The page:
The early overland routes emanated from Zanzibar and passed through Tanganyika from Bagamoyo in the north and Kilwa in the south, leading to the establishment of inland trading posts occupied by Swahili traders from the coast. Some of these trading centres eventually became towns such as Tabora, Ujiji and Songea. In due course people from inland tribes began to make journeys to the coast for the purposes of trade during the dry season and in pursuit of this aim acquired a working knowledge of Kiswahili. As trade gradually penetrated the rural areas and with increasing labour mobility in search of work on plantations, in commerce or on the railways, the utility of Kiswahili as a lingua franca became increasingly apparent.
The value of Kiswahili as a common language of administration early became evident to the German colonial government and during the German period increasing provision for it was made in the schools, in spite of opposition in Berlin, where German was the favoured second language and Kiswahili was distrusted on account of its Islamic associations. The Protestant missions were also initially hostile to Kiswahili both as a possible vehicle of islamic proselytism and in view of the Lutheran conviction that religion should be taught in the mother tongue. But in the end, with the gradual opening up of the country and the increasing mobility of its people, the inevitable spread of Kiswahili and its potential as a vehicle for Christian teaching were recognised.
While it cannot be said that either the German colonial government, or the missions, provided the initial impetus which caused Kiswahili to rise supreme over the other vernacular languages of mainland Tanzania and to penetrate to all corners of the country, both government and missions – including the post-war government under the Mandate – eventually did much to promote Kiswahili, both by their use of it in their respective spheres, and by teaching it in the schools under their control. In spite of the early associations with slavery, it was a utilitarian argument that eventually triumphed.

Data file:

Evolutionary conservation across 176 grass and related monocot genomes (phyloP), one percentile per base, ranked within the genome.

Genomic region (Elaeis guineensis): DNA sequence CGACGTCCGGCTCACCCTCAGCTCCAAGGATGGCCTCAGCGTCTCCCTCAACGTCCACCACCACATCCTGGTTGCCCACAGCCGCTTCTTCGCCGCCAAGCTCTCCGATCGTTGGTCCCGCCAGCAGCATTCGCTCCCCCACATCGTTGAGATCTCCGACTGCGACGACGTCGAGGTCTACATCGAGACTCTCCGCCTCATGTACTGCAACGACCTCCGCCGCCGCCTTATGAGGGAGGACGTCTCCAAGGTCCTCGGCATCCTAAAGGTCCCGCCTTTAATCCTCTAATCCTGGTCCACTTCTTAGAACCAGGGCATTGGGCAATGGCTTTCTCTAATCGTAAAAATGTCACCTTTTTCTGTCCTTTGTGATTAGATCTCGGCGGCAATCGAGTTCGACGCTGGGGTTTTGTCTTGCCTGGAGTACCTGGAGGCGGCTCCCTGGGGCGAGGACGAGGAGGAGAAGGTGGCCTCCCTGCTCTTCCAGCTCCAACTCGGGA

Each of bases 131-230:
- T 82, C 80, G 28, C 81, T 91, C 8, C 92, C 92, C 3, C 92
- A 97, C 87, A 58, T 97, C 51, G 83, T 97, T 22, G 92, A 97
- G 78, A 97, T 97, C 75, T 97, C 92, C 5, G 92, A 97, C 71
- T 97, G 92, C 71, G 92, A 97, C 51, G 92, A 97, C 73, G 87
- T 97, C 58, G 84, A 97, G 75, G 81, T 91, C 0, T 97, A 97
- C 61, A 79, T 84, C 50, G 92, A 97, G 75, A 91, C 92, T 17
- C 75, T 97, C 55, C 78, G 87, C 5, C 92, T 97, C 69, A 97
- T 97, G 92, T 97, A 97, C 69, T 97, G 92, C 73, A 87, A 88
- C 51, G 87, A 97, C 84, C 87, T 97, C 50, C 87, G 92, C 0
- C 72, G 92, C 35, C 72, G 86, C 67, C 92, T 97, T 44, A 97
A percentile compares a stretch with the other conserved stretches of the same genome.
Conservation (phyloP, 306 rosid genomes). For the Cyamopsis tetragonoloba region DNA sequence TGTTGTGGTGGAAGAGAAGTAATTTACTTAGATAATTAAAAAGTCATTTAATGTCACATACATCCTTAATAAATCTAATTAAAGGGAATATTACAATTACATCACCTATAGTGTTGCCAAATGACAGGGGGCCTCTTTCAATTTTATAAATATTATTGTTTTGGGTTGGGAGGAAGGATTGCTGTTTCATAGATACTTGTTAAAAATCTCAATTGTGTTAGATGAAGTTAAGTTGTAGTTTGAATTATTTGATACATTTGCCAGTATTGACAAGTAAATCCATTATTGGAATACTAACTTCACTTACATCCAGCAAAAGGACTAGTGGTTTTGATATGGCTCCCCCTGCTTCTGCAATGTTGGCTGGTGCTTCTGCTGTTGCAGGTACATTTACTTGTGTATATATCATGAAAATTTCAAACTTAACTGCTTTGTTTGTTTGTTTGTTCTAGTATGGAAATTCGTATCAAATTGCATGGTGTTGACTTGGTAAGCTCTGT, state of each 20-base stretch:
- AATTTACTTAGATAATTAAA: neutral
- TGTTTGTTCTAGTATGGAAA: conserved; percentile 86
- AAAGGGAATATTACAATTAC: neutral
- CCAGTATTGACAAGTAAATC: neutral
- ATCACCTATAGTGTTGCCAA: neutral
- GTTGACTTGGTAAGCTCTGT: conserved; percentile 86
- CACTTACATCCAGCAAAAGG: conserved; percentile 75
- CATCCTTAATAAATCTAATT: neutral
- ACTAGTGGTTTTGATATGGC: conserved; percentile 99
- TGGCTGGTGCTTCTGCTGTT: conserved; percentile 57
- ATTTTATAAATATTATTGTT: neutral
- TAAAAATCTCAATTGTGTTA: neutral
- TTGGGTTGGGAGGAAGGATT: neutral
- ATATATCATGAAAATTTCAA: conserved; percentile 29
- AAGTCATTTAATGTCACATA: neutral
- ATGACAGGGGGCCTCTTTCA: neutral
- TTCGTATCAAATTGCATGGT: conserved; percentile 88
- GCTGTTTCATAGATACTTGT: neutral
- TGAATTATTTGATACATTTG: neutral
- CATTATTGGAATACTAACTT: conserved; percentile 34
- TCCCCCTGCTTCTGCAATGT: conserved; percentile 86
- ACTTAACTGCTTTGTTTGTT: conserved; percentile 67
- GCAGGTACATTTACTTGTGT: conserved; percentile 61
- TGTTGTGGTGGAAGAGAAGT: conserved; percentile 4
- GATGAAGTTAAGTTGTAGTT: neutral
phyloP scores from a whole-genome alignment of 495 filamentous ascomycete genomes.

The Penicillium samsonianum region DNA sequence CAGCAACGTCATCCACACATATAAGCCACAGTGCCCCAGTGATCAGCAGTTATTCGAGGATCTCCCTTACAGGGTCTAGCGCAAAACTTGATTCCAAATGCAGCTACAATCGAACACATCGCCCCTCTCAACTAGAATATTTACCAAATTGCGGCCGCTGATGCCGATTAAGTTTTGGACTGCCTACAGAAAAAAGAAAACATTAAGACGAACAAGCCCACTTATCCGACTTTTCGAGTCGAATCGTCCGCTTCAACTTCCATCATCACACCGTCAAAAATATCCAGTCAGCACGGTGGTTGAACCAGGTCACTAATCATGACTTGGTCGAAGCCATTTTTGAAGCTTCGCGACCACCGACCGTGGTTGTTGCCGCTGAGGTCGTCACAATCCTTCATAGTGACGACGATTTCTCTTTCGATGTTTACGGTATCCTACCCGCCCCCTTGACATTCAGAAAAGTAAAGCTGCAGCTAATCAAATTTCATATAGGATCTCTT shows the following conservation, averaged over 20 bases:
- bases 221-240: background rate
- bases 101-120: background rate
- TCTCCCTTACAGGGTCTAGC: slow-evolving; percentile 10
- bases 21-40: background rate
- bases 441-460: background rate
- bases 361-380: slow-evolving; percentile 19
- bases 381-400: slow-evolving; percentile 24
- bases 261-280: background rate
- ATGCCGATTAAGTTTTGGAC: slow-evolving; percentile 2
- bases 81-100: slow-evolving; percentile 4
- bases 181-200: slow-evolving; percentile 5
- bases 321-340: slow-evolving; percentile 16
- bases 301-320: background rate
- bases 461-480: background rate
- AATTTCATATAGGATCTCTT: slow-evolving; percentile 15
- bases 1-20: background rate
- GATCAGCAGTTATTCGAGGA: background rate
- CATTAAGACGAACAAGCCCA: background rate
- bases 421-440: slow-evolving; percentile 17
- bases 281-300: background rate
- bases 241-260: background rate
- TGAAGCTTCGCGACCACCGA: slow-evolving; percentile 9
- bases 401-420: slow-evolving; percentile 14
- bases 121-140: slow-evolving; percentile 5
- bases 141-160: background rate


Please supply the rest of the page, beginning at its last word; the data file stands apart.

The article provides a most interesting, well-documented account of the origins and growth of Kiswahili and the influence upon its propagation exerted by the German colonial authorities and the catholic and protestant missions. In so doing, the narrative at the same time provides usefu1 insight into the conditions prevailing in the closing decades of the nineteenth century and the years leading up to the Great War. The legacy of colonial governments has by no means always, or in all respects, been an asset to the successor governments of independent Africa, but in respect of language, notwithstanding the early perverse intentions of the imperial government in Berlin, the German colonial authorities and German scholarship certainly made a valuable contribution. It has been the genius of independent Tanzania that has transformed this inheritance into a vehicle fit for the complex requirements of life in a modern society.
*Such phrases as ‘pato la taifa’ (GDP) are now in common parlance among people who talk of such things. Percent is ‘asimilia’, correlate ‘wianisha’ and evaluation technique ‘ubinu za tathmini’.